What is Bird's Nest? The Most Common Questions Answered 2022

Bird's Nest

Bird's Nest, which many consider the pinnacle of luxury dining, has been an exquisite gift and delicacy since the ancient Chinese Dynasty. Derived from the Chinese word Yan-Wo, these delicate white gold strands were integrated into modern-day society by the Chinese royalty.

For those ready to indulge, we have put together a few critical notes to help you in your decision.

Table of Content:

What is Bird's Nest?

Edible Bird's Nest White Swiftlet

Edible Bird's Nest is made up of interwoven strands of salivary laminae harvested exclusively from the Aerodramus family of swiftlets and then traditionally hand-picked and cleaned. Only the saliva from these six subspecies of the edible-nest Swiftlet is considered Edible Bird's Nest. Bird's Nest usually comes in palm-shaped cups, strands, or flakes. Although it gives off an eggy smell, it does not have a particular taste, and its texture is likened to softened gelatin. 

Types of Bird's Nest

Types and Color of Edible Bird's NestThuTruong - Getty Images

Bird's Nest only comes from a single species called the edible-nest Swiftlet (Aerodramus fuciphagus), also known as the white-nest Swiftlet and native to South-East Asia. Unlike fish roes that are categorized according to the eggs of the different fish species, Bird's Nest is usually classified according to its color, which can range from crème white to yellow gold to crimson red, depending on the environment where it is harvested. Read this guide to find out more.

Where is Bird's Nest Produced?

Edible Bird's Nest Map and Location

https://www.sciencedirect.com/science/article/abs/pii/S0963996917303629

Traditionally, Bird's Nest is harvested from natural caves found in South-East Asia and East Asia. Bird's Nest collectors would have to scale enormous heights measuring at least 150m using bamboo poles and rattan ladders to harvest the Nests. Presently, most of the Bird's Nest supply derives from farms due to the increase of swiftlets houses to curb the overwhelming demand for the commodity.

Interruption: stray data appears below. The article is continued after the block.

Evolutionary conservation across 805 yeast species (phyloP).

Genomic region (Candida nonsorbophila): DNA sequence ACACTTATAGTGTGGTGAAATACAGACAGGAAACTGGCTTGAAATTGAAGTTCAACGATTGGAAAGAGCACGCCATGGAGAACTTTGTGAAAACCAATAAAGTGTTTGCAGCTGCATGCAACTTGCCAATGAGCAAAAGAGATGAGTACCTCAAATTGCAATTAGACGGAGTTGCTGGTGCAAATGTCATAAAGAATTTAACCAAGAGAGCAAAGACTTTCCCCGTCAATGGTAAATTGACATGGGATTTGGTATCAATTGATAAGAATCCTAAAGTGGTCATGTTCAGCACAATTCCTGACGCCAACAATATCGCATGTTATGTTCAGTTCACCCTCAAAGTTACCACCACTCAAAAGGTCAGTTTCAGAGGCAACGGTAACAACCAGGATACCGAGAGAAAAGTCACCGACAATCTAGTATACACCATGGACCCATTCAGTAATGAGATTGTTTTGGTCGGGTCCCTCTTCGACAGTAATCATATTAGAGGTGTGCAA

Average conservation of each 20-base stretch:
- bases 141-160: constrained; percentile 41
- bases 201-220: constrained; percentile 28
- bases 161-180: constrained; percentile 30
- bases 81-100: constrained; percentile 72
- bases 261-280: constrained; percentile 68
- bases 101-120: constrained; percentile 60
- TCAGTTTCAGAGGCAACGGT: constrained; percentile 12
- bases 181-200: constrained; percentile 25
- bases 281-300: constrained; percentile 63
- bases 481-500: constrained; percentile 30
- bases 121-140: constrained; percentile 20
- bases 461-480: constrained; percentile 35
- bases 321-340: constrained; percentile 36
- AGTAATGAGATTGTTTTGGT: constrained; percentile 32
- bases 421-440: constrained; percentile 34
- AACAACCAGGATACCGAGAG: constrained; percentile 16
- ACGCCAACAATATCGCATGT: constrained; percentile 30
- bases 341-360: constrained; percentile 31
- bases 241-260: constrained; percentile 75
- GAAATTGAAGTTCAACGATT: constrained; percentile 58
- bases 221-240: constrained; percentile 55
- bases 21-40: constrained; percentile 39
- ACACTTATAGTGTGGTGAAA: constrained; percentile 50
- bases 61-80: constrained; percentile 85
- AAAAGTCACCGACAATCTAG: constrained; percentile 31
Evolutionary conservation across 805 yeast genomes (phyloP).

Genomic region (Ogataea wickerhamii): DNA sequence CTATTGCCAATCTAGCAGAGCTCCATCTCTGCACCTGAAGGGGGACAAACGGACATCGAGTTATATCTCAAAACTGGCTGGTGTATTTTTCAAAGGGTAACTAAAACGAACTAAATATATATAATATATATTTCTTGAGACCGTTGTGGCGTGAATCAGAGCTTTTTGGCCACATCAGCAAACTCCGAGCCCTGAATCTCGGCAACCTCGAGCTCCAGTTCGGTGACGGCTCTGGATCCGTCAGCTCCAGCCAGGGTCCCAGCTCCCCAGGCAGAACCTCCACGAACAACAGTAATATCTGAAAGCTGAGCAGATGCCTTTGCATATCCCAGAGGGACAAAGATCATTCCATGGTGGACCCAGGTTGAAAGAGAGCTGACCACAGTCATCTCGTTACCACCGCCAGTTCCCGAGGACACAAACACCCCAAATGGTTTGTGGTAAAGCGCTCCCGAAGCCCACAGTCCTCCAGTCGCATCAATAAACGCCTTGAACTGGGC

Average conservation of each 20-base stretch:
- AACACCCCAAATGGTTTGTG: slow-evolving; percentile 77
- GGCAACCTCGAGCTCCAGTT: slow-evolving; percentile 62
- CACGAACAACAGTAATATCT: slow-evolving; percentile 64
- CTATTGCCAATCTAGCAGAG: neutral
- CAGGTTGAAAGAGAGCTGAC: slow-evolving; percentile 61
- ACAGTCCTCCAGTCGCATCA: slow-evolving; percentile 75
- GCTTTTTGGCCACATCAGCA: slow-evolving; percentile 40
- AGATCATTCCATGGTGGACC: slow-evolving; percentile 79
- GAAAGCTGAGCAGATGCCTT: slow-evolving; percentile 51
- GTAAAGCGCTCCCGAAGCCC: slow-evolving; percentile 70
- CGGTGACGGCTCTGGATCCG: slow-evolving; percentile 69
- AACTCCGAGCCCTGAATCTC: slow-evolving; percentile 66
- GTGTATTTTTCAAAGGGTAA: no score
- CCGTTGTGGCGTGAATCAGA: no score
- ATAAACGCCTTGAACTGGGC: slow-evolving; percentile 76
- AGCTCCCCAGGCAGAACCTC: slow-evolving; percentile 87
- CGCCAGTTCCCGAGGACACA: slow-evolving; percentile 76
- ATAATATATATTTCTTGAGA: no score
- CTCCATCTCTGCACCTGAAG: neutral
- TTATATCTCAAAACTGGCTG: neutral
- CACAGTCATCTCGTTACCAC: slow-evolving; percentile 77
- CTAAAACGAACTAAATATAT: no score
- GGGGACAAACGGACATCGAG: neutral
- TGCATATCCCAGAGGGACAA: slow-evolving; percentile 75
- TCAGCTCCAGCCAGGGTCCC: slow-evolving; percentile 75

Have you ever wondered which countries are the world's biggest producers of bird's nests? Indonesia leads with about 2,000 metric tonnes per year; Malaysia second with about 600 tonnes, and Thailand 400 tonnes. As of 2021, there are 16,731 swiftlet houses and five swiftlet caves that have been registered in Malaysia alone. 

Do Farm and Wild Bird's Nest Taste Different from One Another?

Cave and House Bird's Nest

The Swiftlet is an insectivorous bird that mainly consumes insects for its diet. Although most Bird's Nests are farmed from houses, the diet of the Swiftlet is not controlled, which explains why they taste almost identical whether they are from the natural caves or houses. 

Does Price Matter with Bird's Nest?

Generally, you can expect to fork out around USD$200 — give or take — for an ounce of premium white swiftlet Dried Bird's Nest. As you look into the various costs of producing Bird's Nest, it is evident that prices are highly reflective of the quality of Bird's Nest as well as the time and effort needed. If you are interested in choosing the best quality Bird's Nest for consumption, we've put up a guide to assist you.

Where Should You Store Bird's Nest and for How Long?

Storing Bird's Nest

Dried Bird's Nest can be stored between 0 - 4 degrees Celsius in the fridge. If stored correctly, the shelf-life of Dried Bird's Nest should last at least 3 years

Freshly cooked or Bottled Bird's Nest should be consumed immediately after opening or within three days if kept in an airtight container. With that said, we do not encourage eating from the bottle for several days as there is also a decent risk of contamination from added oral bacteria that you might not be aware of. Without preservatives & stabilizers, the Bird's Nest will also go bad quickly because of changes in temperature and humidity levels. 

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